Immersion Education & Bilingualism
Learning in an Immersion Program
In our English Immersion Program, language teaching is at the center of our instructional approach. Our Immersion Program is an intensive form of “content-based instruction” in which we integrate the content and skills of the academic subjects from the Japanese national curriculum with English language proficiency goals. Through this process students concurrently learn the specific content, skills and concepts of each subject and acquire English language skills.
However, immersion is not simply teaching the regular academic content through a foreign language. In order for students to acquire the skills and concepts of the academic program AND acquire functional proficiency in English, teachers must work within a distinct instructional framework. This instructional framework consists of three general principles derived from second language research and includes various instructional strategies that exemplify these principles.
The core principles of instruction in our program consists of three basic principles:
- Comprehensible Input
- Structured & Extended Opportunities for Output
- Focus on Form
Comprehensible Input is essential to both academic achievement and second language development. In order for language learning to occur, input should be at or just slightly above the learner’s current level of proficiency. Teachers in our program do this by:
- Adapting Language to the Learner’s Level of Proficiency
- Scaffolding instruction by making concepts more visual or concrete with ‘hands-on” activities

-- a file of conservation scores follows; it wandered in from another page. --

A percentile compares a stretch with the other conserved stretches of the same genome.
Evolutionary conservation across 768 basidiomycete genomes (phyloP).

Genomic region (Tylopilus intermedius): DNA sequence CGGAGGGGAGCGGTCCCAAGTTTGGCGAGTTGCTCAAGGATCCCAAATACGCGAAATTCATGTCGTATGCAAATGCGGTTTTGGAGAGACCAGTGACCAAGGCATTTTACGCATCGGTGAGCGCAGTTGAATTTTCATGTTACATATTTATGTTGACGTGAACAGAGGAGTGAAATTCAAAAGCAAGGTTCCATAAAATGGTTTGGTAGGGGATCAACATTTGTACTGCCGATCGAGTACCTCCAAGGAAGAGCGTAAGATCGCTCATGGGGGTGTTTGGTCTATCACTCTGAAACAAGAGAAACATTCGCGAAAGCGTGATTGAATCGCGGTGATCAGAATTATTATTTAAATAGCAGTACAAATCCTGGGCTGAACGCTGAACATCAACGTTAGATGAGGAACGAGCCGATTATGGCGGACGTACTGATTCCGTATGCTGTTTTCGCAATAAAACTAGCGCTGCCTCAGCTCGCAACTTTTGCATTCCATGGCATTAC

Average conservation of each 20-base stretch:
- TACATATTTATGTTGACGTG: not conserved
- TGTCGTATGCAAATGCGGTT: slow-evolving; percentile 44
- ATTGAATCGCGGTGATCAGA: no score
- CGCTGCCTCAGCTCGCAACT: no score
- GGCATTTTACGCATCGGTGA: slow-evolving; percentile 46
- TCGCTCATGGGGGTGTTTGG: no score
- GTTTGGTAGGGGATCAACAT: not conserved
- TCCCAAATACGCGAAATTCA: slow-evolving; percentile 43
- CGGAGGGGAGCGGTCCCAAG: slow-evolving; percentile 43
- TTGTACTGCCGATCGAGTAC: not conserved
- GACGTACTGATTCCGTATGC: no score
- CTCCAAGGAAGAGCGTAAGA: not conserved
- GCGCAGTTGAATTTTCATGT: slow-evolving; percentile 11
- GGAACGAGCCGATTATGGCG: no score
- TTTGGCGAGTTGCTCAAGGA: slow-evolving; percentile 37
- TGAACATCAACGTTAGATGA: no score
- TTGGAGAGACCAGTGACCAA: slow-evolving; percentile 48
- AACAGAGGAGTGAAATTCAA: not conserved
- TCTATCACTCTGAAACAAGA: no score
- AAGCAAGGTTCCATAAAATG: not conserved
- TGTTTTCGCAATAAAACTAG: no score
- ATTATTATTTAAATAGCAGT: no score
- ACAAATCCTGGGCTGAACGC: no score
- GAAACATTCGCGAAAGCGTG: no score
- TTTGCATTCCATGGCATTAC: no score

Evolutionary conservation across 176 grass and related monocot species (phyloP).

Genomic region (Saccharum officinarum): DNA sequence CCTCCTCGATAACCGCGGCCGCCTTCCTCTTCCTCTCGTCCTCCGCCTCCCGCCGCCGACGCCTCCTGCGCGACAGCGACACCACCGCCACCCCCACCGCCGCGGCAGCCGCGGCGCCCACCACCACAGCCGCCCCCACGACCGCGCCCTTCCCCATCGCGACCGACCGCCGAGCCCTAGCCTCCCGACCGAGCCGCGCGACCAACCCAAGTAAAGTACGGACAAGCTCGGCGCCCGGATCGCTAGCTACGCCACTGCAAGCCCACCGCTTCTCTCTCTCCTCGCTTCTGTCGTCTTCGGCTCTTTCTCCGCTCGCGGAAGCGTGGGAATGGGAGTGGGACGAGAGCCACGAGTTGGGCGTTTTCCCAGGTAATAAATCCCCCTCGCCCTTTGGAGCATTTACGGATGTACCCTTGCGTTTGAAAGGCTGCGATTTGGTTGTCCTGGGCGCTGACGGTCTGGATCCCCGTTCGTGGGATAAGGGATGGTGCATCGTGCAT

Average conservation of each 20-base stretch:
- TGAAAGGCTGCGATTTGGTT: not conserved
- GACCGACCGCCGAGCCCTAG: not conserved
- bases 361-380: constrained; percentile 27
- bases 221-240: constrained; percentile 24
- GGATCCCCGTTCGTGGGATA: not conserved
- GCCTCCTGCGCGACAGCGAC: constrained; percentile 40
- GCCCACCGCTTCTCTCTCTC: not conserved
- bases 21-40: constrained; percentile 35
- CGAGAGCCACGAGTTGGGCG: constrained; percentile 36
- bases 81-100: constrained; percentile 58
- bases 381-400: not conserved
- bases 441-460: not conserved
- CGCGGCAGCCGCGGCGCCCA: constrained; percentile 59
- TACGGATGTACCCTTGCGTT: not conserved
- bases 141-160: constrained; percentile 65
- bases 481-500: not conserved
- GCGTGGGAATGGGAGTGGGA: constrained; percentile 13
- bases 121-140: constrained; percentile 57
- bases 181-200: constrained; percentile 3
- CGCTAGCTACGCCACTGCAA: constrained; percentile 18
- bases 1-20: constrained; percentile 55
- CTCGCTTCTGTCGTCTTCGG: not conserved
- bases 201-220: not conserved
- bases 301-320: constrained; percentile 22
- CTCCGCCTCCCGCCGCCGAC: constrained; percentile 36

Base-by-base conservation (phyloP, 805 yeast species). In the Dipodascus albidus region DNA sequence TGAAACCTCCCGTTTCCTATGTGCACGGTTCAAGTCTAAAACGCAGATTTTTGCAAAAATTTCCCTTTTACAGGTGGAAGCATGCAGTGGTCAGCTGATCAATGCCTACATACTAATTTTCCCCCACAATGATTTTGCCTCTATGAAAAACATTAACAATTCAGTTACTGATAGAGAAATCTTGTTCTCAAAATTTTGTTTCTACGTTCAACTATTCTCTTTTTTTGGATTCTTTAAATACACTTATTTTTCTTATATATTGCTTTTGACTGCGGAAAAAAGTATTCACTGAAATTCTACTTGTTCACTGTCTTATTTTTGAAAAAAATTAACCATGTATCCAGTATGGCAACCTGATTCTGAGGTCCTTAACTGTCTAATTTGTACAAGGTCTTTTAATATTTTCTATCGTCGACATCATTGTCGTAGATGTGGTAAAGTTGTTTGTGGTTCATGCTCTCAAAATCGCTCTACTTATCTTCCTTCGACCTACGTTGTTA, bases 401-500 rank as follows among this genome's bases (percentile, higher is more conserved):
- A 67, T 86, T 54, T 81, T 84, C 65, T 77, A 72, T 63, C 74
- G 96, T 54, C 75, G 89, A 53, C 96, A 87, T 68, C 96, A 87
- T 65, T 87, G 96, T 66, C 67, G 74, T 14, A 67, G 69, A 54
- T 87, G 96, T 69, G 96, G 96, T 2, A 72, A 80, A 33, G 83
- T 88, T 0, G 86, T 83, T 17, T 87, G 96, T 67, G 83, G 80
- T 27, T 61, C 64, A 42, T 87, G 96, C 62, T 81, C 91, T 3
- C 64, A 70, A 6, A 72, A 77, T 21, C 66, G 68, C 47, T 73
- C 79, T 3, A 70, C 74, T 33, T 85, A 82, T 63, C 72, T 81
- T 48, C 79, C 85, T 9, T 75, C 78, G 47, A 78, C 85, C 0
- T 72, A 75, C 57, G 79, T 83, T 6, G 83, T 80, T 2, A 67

- Building on and connecting to past learning
- Constantly checking for understanding
Structured & Extended Output is important because traditional teacher-fronted, lecture-based question and answer sessions do not provide the number or kinds of opportunities needed for L2 language development. By providing learners with opportunities for output students are pushed to deeper levels of language processing. Students must go beyond passive comprehension of the language and develop the ability to communicate their thoughts and ideas in English. Some examples of this include:
- Frequent use of pair work and small group discussion
- Student presentations
- Cooperative learning activities that require student participation and discussion
- Student-centered and inquiry-based tasks that require students to identify problems, ask questions, and create solutions.
Focus on Form is critical to helping students develop high levels of proficiency and produce language with greater grammatical accuracy. Teachers do this in sevearal ways:
- Plan activities that draw attention to grammatical forms that students are struggling with and provide meaningful opportunities to use these more difficult forms orally and in writing.
- Create activities that require the students to use specific language patterns so that students how to use the correct forms in meaningful, communicative contexts.
- Help students to identify and correct their own language errors.
- Provide focused and systematic feedback on frequent language errors.